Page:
A ham is actually the rear leg of the pig, from shank to rump, that has been cured, sometimes smoked and sometimes fully cooked. There are three different preparations of ham that you can buy. The first and most common ham is called a city ham. It is wet-brined, usually smoked and fully cooked when you buy it. It can be eaten just as is, or baked and re-heated properly so that it retains its moisture. The recipe below is for a city ham, which is what most people are probably used to cooking.
The second type of ham you might find, especially if you live in Virginia, Tennessee or anywhere in Appalachia, is called a country ham. A country ham is dry-rubbed with salt and spices and hung to air-cure for months. It may or may not be smoked and it is usually uncooked. The flavor is concentrated and salty and it is not naturally moist. Cooking a country ham takes more attention than cooking a city ham. You need to soak the ham for a day and then simmer it in water to reduce the salty flavor before baking it.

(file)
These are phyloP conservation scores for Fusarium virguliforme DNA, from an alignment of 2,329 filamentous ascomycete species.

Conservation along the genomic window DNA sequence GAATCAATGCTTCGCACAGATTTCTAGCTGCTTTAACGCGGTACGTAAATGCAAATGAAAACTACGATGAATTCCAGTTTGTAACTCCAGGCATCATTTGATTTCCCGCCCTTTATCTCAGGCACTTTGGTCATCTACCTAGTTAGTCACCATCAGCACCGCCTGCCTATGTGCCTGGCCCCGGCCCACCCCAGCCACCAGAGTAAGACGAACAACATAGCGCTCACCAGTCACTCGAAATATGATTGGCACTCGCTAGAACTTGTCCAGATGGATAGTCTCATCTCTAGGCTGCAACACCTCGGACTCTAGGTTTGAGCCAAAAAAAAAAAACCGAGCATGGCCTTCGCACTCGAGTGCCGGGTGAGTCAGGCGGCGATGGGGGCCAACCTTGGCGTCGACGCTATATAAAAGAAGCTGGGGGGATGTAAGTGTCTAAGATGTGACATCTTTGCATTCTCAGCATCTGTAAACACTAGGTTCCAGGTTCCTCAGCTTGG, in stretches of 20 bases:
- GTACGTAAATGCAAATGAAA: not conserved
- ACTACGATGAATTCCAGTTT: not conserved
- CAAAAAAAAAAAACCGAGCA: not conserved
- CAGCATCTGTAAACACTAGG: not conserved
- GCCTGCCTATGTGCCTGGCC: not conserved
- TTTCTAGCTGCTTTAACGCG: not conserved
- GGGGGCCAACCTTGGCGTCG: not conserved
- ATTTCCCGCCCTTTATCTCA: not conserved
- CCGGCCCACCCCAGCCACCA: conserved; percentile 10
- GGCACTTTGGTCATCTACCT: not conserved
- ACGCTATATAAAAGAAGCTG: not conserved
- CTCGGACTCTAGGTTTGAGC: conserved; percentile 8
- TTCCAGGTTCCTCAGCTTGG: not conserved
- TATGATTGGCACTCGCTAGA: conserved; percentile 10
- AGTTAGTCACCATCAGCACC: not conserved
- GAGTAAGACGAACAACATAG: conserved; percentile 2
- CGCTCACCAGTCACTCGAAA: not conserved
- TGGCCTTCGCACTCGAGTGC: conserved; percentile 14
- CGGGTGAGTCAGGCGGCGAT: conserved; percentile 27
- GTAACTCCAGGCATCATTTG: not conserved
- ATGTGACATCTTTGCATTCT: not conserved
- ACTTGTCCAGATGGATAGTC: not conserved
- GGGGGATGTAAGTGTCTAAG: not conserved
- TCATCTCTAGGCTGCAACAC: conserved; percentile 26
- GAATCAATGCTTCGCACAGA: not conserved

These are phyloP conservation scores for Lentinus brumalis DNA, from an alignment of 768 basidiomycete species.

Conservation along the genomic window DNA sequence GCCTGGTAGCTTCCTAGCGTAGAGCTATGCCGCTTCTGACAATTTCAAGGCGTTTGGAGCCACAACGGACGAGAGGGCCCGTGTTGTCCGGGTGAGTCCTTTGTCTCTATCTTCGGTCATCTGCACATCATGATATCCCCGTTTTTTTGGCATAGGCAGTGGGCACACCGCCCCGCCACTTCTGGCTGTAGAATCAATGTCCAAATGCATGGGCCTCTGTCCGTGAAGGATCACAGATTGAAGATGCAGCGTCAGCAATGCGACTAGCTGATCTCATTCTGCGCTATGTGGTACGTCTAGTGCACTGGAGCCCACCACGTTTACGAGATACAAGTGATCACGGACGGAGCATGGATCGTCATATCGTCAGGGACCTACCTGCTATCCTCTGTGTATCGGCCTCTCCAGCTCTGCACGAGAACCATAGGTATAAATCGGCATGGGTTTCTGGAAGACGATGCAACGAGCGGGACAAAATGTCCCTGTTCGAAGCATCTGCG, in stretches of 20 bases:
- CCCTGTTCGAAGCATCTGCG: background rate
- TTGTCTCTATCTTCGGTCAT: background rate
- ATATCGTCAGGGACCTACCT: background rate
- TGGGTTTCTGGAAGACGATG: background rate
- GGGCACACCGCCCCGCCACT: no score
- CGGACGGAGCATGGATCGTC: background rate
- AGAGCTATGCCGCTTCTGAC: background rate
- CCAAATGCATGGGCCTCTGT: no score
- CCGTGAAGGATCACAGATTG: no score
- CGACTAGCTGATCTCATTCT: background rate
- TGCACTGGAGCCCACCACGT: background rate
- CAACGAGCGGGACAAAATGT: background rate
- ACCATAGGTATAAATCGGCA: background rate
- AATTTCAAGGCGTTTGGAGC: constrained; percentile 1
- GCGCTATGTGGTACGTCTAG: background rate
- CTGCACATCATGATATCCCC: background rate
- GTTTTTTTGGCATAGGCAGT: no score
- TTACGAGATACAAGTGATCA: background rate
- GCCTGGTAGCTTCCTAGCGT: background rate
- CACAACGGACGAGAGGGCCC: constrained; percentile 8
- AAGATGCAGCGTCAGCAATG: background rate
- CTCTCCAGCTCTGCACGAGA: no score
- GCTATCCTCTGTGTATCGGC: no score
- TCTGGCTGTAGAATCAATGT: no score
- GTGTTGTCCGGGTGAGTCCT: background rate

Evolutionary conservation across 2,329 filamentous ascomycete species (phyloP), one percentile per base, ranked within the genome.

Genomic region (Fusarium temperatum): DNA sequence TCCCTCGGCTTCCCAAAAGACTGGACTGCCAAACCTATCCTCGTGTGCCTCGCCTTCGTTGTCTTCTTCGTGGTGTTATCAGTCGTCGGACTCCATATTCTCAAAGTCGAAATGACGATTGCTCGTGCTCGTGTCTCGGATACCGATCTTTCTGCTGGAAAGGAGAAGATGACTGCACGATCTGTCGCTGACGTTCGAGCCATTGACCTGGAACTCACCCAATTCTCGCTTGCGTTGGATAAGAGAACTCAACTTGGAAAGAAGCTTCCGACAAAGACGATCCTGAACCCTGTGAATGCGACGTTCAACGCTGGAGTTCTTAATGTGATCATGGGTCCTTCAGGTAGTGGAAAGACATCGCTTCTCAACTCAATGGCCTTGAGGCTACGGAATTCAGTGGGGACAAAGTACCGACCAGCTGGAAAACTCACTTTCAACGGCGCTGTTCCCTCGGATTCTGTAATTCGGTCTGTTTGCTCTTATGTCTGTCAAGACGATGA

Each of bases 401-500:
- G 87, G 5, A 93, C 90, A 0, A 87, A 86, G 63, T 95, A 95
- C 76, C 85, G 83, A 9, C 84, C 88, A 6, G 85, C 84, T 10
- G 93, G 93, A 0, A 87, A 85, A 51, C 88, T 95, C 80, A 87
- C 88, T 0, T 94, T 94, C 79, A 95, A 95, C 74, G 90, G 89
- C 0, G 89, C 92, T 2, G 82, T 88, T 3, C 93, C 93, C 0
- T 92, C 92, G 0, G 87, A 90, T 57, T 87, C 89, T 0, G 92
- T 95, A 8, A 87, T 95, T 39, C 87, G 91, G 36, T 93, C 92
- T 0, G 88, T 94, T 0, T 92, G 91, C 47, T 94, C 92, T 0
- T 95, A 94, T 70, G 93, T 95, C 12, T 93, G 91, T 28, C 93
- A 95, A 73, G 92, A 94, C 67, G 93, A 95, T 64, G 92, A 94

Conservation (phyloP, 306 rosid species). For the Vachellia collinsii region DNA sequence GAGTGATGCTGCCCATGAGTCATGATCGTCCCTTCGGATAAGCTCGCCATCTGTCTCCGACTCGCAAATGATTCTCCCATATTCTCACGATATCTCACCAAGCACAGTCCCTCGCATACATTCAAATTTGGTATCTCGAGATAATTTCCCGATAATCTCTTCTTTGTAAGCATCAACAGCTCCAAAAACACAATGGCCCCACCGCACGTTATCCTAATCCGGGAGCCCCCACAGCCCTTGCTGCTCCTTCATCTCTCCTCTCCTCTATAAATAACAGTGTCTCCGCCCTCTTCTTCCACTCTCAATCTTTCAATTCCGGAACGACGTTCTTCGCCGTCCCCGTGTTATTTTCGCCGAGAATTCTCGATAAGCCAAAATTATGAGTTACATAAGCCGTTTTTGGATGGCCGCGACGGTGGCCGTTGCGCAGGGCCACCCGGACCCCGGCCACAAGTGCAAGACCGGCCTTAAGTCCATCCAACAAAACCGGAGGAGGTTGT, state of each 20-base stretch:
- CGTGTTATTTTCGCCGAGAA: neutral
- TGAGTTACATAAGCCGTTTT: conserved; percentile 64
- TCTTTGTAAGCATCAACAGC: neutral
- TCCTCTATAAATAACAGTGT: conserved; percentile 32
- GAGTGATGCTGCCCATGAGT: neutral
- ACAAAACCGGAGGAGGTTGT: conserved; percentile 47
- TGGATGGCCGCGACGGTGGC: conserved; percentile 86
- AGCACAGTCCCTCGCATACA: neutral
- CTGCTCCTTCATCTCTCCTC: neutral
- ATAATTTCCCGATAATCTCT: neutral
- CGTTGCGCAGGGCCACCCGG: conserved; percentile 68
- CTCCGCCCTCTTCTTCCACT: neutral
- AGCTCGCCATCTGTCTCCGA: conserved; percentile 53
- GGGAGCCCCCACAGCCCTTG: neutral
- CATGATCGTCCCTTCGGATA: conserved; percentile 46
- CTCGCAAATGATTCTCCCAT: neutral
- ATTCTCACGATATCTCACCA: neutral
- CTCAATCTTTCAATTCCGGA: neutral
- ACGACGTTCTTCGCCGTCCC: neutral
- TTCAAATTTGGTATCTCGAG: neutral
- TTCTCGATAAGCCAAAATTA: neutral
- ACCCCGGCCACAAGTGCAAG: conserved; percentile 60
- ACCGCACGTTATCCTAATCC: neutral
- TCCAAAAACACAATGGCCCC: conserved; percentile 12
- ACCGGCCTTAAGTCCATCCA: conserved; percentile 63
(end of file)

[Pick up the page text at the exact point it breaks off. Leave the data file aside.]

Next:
The final type of ham is a fresh ham (although this is much less common in most grocery stores). A fresh ham is raw and uncured. It is basically the rear leg of the pig. You could cook it the same way you might cook a pork shoulder (probably braise it) or you could cure it yourself at home and then cook it.
A whole ham is a significant piece of meat so unless you’re feeding a huge crowd, you’ll probably want to buy half a ham. Bone-in hams are cut into the butt end and the shank end and these two ends do differ slightly. The shank end of the ham has more fat (and consequently more flavor) and is easier to slice because it had one straight bone in it. The butt end of the ham is leaner and more difficult to carve because of the aitchbone (pelvic bone). Boneless hams have had the bone removed and then the meat is forced into an oval shape. The muscle does rejoin and appears to be a single piece of meat when cooked. I’ve always preferred a bone-in ham because it retains moisture well, tastes fantastic, PLUS you’re left with a ham bone which is such a fantastic ingredient for making my favorite soup – split pea. Spiral-cut hams make slicing much easier, but they are more prone to drying out so you’ll need to cover the ham with aluminum foil when baking it before removing the foil to glaze the ham for the final stage of baking.